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Gathering Place
Patty Somlo

Sunday, August 14, 2005





Few know the sacrifices
of military families

The mounting death toll of service personnel in Iraq has brought the war and its impact on military families home to many Americans. Seeing the suffering of families on TV -- at funerals for their mostly young husbands and wives -- we all grieve.

Yet how many Americans know about the daily sacrifices military men and women make, even when they're not called on to fight a war?

As the daughter of a career Air Force officer who commanded a medical air evacuation squadron in Vietnam, I know the toll military life takes on its families. Like most other military personnel and their spouses and children, my family moved on the average of once every two years and in some cases every year.

As if the moves weren't hard enough, there were times when my father was stationed at a base where we were not allowed to join him for a year or more. At those times, we were suddenly transformed into a single-parent family, a commonplace event for service personnel, especially during a war.

The psychological burdens placed on military families by continually having to pack up and move, saying goodbye to friends, pastors, doctors and neighbors, and then immediately having to start all over in a new place, are huge.

Added to the emotional devastation caused by the moves are the absences of the military parent and the difficult transitions when he comes back home. A husband expects to take charge in a family where his wife has been responsible for everything while he was gone.

My own parents eventually divorced. As the war in Iraq drags on, more and more military couples are opting to do the same. But even for those couples that manage to stay together, the months apart can take a terrible toll. My own mother slowly slipped into a deep depression, unable to cope with being left alone to take care of herself and her children.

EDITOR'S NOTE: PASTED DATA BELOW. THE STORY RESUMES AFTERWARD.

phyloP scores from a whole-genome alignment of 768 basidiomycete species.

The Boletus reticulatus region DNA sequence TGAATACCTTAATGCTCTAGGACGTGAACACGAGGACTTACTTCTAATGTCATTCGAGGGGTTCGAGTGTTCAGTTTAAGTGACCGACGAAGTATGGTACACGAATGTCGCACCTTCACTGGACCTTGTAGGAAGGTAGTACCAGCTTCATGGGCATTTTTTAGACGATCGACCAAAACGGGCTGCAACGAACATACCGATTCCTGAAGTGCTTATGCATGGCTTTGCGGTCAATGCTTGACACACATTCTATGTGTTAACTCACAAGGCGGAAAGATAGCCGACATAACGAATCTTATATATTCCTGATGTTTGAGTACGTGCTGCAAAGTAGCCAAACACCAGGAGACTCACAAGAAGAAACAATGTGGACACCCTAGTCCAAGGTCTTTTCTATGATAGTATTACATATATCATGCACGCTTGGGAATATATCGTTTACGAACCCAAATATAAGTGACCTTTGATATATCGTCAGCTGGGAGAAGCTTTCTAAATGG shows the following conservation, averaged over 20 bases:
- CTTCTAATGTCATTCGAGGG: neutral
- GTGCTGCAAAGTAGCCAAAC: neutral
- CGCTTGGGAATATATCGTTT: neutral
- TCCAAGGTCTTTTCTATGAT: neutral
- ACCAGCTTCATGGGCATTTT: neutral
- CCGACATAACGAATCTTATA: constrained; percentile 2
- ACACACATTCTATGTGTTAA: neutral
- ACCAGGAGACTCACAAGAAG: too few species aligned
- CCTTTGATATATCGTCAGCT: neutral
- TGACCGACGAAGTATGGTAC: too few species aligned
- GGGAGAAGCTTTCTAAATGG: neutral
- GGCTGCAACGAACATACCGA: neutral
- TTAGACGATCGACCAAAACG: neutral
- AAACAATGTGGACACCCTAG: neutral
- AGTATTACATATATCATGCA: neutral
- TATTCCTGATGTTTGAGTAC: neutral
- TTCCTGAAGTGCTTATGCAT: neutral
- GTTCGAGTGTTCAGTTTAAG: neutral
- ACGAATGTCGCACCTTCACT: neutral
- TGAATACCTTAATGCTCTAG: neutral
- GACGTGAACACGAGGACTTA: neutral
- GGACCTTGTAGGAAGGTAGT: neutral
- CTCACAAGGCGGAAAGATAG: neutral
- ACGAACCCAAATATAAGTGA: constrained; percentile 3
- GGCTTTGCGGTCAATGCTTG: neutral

As if the emotional hardships aren't enough, military families must make financial and lifestyle sacrifices as well. Even with recent attempts to construct new units of base housing, many military families still live in substandard apartments in which ceilings and windows leak, the units are too small, and they're downright ugly.

As an officer, my father was entitled to better housing than lower-ranking enlisted personnel. Yet the largest and nicest place our five-member family ever lived was a tiny three-bedroom, one-bath duplex. Most of the time we made do in small, gloomy apartments, furnished with drab gray and khaki military-issue beds and chairs.

Though military housing is often poor, families prefer to live on base because the cost of housing in surrounding communities is frequently prohibitive, given the low level of most military salaries. Yet a shortage of base housing exists, causing some families to stretch their meager resources simply to meet the rent.

It is true that military families receive benefits sometimes not available in comparable civilian jobs, such as being able to buy reduced-cost food at the commissary and receiving free health care at the base dispensary. And when military personnel receive plum assignments in places such as Hawaii or Europe, the opportunities of military life can seem for a time to outweigh the costs.

But in the end, we must not keep asking our military families to make such great sacrifices. When we ponder the decision to go to war, and if we ultimately decide that a war's objectives are worth the cost, then we should find a way to lessen the great sacrifices our service personnel and their families are being called upon to make.


Patty Somlo is a Portland Ore., writer who has just completed a memoir about growing up in a military family. As a child she lived in Hawaii when her father was stationed at Hickam Air Force Base. Her articles have been published in the Baltimore Sun, the San Francisco Examiner, the Seattle Post-Intelligencer and The Oregonian of Portland, Ore.



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